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Thursday, May 9, 2013
The trial of Kermit Gosnell has shaken the conscience of our nation.
The abortionist, currently awaiting judgment in a Philadelphia courtroom, is charged with the murder of four newborn infants, whom he allegedly killed with scissors after they’d been born alive, as well as with the death of a Virginia woman.
His clinic has been described as a “house of horrors,” complete with blood-stained, unsanitary equipment, dirty operating tables and untrained, unlicensed staff performing medical procedures.
The abortion lobby claims that the Gosnell clinic is an outlier, but there has been no shortage of recent examples of abortion industry negligence and even death resulting from lack of oversight. Breaking news in Maryland, Delaware, Michigan, New York, Washington, D.C., and Illinois shows the failure of the abortion industry to self-regulate.
There is also cause for concern in Virginia. According to the health commissioner’s report to the State Board of Health last June, more than 80 violations were found during inspections of just nine abortion facilities.
These violations include: blood-stained medical equipment and operating tables; a doctor doing exams with unwashed hands; improper disposal of fetal remains, including frozen blood and remains at the bottom of the freezer after contents had spilled out of an unclosed plastic bag; staff failure to disinfect blood-stained equipment and recovery cots between patients; splattered, dried blood in different colors and thicknesses on an exam table and between exam table cushions; improper storage and dispersion of drugs; and staff failure to properly sanitize equipment and distinguish between dirty and clean instruments.
These violations were found even with advance notice of inspection — proof positive that the abortion industry is in need of thorough and consistent safety regulation.
Fortunately, the Virginia Board of Health recently voted for increased health and safety standards for abortion facilities. Included in the regulations are periodic, unannounced inspections, which will help hold clinics accountable and guard against repeat violations. The new standards also require hallways and doorways to be wide enough for EMS personnel to access women in the event they suffer complications from the abortion procedure.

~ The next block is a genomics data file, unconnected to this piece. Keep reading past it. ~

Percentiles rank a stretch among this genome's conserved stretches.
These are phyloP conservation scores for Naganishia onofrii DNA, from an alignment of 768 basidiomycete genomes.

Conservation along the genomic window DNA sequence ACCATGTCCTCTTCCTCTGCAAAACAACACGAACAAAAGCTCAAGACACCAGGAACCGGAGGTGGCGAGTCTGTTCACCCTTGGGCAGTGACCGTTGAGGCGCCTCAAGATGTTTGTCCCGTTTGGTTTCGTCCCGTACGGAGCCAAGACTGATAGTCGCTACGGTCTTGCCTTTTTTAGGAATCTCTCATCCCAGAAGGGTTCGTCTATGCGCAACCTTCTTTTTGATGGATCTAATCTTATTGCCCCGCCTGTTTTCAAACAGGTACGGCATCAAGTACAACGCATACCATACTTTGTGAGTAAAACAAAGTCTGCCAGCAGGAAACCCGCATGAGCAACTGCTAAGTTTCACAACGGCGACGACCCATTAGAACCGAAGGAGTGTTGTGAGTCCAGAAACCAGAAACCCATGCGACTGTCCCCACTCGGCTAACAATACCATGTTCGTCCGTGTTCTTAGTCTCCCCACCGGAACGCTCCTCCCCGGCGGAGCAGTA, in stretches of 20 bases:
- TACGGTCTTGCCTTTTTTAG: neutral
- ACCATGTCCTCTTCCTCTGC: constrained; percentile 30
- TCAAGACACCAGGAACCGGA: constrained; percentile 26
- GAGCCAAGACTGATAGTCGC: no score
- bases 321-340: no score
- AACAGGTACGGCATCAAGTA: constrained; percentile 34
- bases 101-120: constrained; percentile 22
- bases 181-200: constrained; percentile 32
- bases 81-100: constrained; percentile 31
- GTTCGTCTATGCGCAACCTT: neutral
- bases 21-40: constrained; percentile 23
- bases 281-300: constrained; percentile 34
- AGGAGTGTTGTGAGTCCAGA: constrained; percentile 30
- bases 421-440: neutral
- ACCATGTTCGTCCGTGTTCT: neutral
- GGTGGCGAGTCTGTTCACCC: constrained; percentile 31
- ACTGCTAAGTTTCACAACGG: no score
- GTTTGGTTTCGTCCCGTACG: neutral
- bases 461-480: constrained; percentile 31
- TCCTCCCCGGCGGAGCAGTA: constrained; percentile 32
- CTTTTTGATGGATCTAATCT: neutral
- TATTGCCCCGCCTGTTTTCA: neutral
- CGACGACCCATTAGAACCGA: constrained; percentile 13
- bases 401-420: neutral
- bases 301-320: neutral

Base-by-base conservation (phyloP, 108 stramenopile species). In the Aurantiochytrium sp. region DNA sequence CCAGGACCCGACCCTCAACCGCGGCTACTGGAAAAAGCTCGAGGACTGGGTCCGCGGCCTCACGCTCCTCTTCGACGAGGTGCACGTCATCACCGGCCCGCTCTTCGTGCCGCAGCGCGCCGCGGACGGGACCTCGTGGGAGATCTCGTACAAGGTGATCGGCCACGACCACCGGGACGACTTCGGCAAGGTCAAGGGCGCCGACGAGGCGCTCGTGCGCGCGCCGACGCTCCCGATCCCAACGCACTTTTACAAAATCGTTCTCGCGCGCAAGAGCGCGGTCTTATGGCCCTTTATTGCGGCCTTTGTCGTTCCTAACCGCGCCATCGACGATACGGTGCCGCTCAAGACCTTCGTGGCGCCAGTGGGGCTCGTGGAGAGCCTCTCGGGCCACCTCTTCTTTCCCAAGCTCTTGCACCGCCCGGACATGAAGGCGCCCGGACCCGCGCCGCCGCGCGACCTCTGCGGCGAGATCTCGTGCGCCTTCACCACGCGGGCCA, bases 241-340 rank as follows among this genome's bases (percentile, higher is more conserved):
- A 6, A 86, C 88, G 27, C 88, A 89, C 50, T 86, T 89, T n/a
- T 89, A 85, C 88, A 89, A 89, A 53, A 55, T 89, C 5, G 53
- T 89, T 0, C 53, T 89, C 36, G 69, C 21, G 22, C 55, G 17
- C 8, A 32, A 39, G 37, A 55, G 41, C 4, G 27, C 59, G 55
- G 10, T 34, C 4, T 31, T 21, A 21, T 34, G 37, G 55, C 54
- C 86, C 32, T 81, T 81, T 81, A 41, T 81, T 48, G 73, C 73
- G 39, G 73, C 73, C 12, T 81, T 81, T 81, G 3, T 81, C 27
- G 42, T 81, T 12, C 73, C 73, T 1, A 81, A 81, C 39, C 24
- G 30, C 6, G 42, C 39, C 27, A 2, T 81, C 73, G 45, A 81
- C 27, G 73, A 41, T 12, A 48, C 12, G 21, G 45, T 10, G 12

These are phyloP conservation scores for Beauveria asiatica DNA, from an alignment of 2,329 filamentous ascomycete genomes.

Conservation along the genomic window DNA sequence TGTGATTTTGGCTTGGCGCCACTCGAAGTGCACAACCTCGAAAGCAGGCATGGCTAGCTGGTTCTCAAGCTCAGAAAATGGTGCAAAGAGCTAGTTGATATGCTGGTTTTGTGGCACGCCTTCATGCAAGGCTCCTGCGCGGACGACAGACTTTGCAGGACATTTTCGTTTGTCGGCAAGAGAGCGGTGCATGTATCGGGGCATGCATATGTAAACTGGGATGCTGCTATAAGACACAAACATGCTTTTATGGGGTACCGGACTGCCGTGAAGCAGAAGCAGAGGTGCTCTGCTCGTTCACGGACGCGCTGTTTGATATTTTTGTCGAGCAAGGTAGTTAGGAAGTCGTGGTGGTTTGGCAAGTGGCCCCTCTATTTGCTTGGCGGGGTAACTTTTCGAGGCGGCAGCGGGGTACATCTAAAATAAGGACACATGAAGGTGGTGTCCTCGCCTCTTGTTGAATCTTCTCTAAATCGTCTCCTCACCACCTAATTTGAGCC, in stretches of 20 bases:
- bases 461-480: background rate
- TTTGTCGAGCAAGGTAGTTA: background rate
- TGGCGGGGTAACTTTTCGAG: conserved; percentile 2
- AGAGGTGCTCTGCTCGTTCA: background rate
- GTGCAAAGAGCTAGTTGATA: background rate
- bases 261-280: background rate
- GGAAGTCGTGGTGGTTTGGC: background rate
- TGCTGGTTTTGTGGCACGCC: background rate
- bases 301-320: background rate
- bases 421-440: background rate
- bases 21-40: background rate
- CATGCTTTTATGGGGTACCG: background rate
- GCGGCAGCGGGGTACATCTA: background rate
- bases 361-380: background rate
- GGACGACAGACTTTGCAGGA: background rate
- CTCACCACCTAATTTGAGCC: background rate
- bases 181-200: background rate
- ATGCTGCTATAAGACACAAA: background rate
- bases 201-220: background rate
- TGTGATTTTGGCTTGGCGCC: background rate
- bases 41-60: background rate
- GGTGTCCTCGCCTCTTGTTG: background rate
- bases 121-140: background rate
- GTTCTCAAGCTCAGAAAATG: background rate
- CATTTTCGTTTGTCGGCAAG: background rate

This is a much needed provision. When Virginia resident Karnamaya Mongar died at Gosnell’s facility in 2009 from a Demerol overdose, emergency medical services were detained for more than 20 minutes as they sought a way to remove her from the cramped and cluttered building, where the emergency exit was padlocked.
Those in the business of fact-checking have recently — and bizarrely — accused Women Speak Out Virginia of trivializing the new regulations with a radio ad campaign, which aims to increase awareness of the conditions inside Virginia abortion facilities, as well as gubernatorial candidate Terry McAuliffe’s opposition to the Board of Health’s new regulations.
Far from trivialize, the ad makes clear that women’s safety is paramount. In the age of Kermit Gosnells, the increased regulation of abortion facilities should not be an issue of partisan dispute. Virginia women expect a sanitary environment when walking into a hospital — even nail parlors and hair salons. The same cannot currently be assumed about the commonwealth’s abortion facilities. That much has been made clear by the board of health.
Planned Parenthood, which performed more than 333,000 abortions in the U.S. last year and has seven clinics in Virginia, has led the opposition to the new measures. Planned Parenthood has also made more than $40,000 in in-kind contributions to McAuliffe.
The next occupant of the governor’s mansion will be responsible for enforcing the new regulations — which is why McAuliffe’s opposition to protecting women’s health should give every Virginia voter pause.
It was the turning of blind eyes that first allowed Kermit Gosnell to go unchecked. Under pro-life Pennsylvania Democratic Gov. Bob Casey, Keystone State clinics were subject to yearly inspections. When pro-choice Republican Gov. Tom Ridge took over, clinic inspections were abandoned for political reasons: the Ridge administration believed inspections would put up a barrier to abortion access. Gosnell’s clinic went uninspected by state authorities for more than 17 years.
When it comes to the abortion lobby and pro-choice politicians, any concern for women’s safety has clearly been eclipsed by unbending support for the institution of abortion. Women in Virginia cannot afford to elect a governor in 2013 who, in order to appease his abortion industry campaign funders, does not support the most basic measures for women’s health.
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